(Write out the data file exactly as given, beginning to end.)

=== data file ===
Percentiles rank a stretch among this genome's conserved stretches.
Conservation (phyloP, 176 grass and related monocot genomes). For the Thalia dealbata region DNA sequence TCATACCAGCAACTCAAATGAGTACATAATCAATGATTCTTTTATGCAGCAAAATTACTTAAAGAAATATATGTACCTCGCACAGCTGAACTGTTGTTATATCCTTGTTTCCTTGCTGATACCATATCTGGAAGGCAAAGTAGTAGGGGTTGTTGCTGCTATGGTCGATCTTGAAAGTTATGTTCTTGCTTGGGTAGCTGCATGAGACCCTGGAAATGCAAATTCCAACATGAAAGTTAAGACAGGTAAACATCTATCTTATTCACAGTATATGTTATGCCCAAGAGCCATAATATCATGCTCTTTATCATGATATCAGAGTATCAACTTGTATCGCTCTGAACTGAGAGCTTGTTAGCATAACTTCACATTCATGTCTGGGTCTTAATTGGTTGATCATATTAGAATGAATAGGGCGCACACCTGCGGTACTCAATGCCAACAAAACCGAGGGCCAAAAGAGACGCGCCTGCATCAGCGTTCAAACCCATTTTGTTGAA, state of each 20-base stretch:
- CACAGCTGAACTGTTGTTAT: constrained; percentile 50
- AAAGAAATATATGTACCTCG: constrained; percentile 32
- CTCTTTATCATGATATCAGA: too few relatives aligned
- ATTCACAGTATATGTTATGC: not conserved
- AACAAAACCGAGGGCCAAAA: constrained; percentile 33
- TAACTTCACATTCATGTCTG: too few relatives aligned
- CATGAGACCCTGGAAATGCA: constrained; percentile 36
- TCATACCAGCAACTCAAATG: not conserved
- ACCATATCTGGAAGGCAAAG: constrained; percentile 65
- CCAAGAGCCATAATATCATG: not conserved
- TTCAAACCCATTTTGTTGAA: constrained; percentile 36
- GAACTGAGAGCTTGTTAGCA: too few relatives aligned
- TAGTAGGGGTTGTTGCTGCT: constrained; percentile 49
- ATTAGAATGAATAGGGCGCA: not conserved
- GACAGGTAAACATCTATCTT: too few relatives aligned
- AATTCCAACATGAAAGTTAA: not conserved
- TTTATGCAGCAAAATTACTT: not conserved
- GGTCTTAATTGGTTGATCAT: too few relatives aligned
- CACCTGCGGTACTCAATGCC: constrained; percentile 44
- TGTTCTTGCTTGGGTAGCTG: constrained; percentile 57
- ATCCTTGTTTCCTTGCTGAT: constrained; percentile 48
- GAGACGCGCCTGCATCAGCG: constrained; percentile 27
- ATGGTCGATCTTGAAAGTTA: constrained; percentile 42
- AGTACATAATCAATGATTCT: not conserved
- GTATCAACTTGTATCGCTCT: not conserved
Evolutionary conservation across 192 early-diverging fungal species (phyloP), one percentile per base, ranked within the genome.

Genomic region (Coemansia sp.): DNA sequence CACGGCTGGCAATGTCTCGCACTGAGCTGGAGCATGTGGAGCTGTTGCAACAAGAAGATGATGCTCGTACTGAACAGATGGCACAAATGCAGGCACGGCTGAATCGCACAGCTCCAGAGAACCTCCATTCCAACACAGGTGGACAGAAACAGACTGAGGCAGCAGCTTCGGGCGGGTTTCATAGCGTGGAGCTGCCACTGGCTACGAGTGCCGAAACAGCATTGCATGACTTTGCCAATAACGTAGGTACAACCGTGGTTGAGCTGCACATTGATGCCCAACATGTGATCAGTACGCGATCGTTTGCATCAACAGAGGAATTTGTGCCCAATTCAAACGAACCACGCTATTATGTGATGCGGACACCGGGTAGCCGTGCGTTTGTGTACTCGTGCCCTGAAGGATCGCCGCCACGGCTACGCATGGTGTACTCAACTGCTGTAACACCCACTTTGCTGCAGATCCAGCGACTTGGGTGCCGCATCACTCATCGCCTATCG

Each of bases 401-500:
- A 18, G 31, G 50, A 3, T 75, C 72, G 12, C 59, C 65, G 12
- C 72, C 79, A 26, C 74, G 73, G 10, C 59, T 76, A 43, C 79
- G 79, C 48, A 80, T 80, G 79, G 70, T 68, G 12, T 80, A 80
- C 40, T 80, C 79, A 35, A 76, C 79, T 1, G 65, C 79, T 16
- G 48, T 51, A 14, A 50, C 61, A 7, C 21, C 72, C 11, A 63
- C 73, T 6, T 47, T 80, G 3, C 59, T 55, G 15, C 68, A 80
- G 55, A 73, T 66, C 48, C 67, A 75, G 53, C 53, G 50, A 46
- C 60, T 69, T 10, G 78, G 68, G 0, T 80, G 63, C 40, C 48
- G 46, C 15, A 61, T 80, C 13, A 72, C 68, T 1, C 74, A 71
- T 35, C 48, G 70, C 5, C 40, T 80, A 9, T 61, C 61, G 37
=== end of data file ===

Percentiles rank a stretch among this genome's conserved stretches.
Conservation (phyloP, 176 grass and related monocot genomes). For the Thalia dealbata region DNA sequence TCATACCAGCAACTCAAATGAGTACATAATCAATGATTCTTTTATGCAGCAAAATTACTTAAAGAAATATATGTACCTCGCACAGCTGAACTGTTGTTATATCCTTGTTTCCTTGCTGATACCATATCTGGAAGGCAAAGTAGTAGGGGTTGTTGCTGCTATGGTCGATCTTGAAAGTTATGTTCTTGCTTGGGTAGCTGCATGAGACCCTGGAAATGCAAATTCCAACATGAAAGTTAAGACAGGTAAACATCTATCTTATTCACAGTATATGTTATGCCCAAGAGCCATAATATCATGCTCTTTATCATGATATCAGAGTATCAACTTGTATCGCTCTGAACTGAGAGCTTGTTAGCATAACTTCACATTCATGTCTGGGTCTTAATTGGTTGATCATATTAGAATGAATAGGGCGCACACCTGCGGTACTCAATGCCAACAAAACCGAGGGCCAAAAGAGACGCGCCTGCATCAGCGTTCAAACCCATTTTGTTGAA, state of each 20-base stretch:
- CACAGCTGAACTGTTGTTAT: constrained; percentile 50
- AAAGAAATATATGTACCTCG: constrained; percentile 32
- CTCTTTATCATGATATCAGA: too few relatives aligned
- ATTCACAGTATATGTTATGC: not conserved
- AACAAAACCGAGGGCCAAAA: constrained; percentile 33
- TAACTTCACATTCATGTCTG: too few relatives aligned
- CATGAGACCCTGGAAATGCA: constrained; percentile 36
- TCATACCAGCAACTCAAATG: not conserved
- ACCATATCTGGAAGGCAAAG: constrained; percentile 65
- CCAAGAGCCATAATATCATG: not conserved
- TTCAAACCCATTTTGTTGAA: constrained; percentile 36
- GAACTGAGAGCTTGTTAGCA: too few relatives aligned
- TAGTAGGGGTTGTTGCTGCT: constrained; percentile 49
- ATTAGAATGAATAGGGCGCA: not conserved
- GACAGGTAAACATCTATCTT: too few relatives aligned
- AATTCCAACATGAAAGTTAA: not conserved
- TTTATGCAGCAAAATTACTT: not conserved
- GGTCTTAATTGGTTGATCAT: too few relatives aligned
- CACCTGCGGTACTCAATGCC: constrained; percentile 44
- TGTTCTTGCTTGGGTAGCTG: constrained; percentile 57
- ATCCTTGTTTCCTTGCTGAT: constrained; percentile 48
- GAGACGCGCCTGCATCAGCG: constrained; percentile 27
- ATGGTCGATCTTGAAAGTTA: constrained; percentile 42
- AGTACATAATCAATGATTCT: not conserved
- GTATCAACTTGTATCGCTCT: not conserved
Evolutionary conservation across 192 early-diverging fungal species (phyloP), one percentile per base, ranked within the genome.

Genomic region (Coemansia sp.): DNA sequence CACGGCTGGCAATGTCTCGCACTGAGCTGGAGCATGTGGAGCTGTTGCAACAAGAAGATGATGCTCGTACTGAACAGATGGCACAAATGCAGGCACGGCTGAATCGCACAGCTCCAGAGAACCTCCATTCCAACACAGGTGGACAGAAACAGACTGAGGCAGCAGCTTCGGGCGGGTTTCATAGCGTGGAGCTGCCACTGGCTACGAGTGCCGAAACAGCATTGCATGACTTTGCCAATAACGTAGGTACAACCGTGGTTGAGCTGCACATTGATGCCCAACATGTGATCAGTACGCGATCGTTTGCATCAACAGAGGAATTTGTGCCCAATTCAAACGAACCACGCTATTATGTGATGCGGACACCGGGTAGCCGTGCGTTTGTGTACTCGTGCCCTGAAGGATCGCCGCCACGGCTACGCATGGTGTACTCAACTGCTGTAACACCCACTTTGCTGCAGATCCAGCGACTTGGGTGCCGCATCACTCATCGCCTATCG

Each of bases 401-500:
- A 18, G 31, G 50, A 3, T 75, C 72, G 12, C 59, C 65, G 12
- C 72, C 79, A 26, C 74, G 73, G 10, C 59, T 76, A 43, C 79
- G 79, C 48, A 80, T 80, G 79, G 70, T 68, G 12, T 80, A 80
- C 40, T 80, C 79, A 35, A 76, C 79, T 1, G 65, C 79, T 16
- G 48, T 51, A 14, A 50, C 61, A 7, C 21, C 72, C 11, A 63
- C 73, T 6, T 47, T 80, G 3, C 59, T 55, G 15, C 68, A 80
- G 55, A 73, T 66, C 48, C 67, A 75, G 53, C 53, G 50, A 46
- C 60, T 69, T 10, G 78, G 68, G 0, T 80, G 63, C 40, C 48
- G 46, C 15, A 61, T 80, C 13, A 72, C 68, T 1, C 74, A 71
- T 35, C 48, G 70, C 5, C 40, T 80, A 9, T 61, C 61, G 37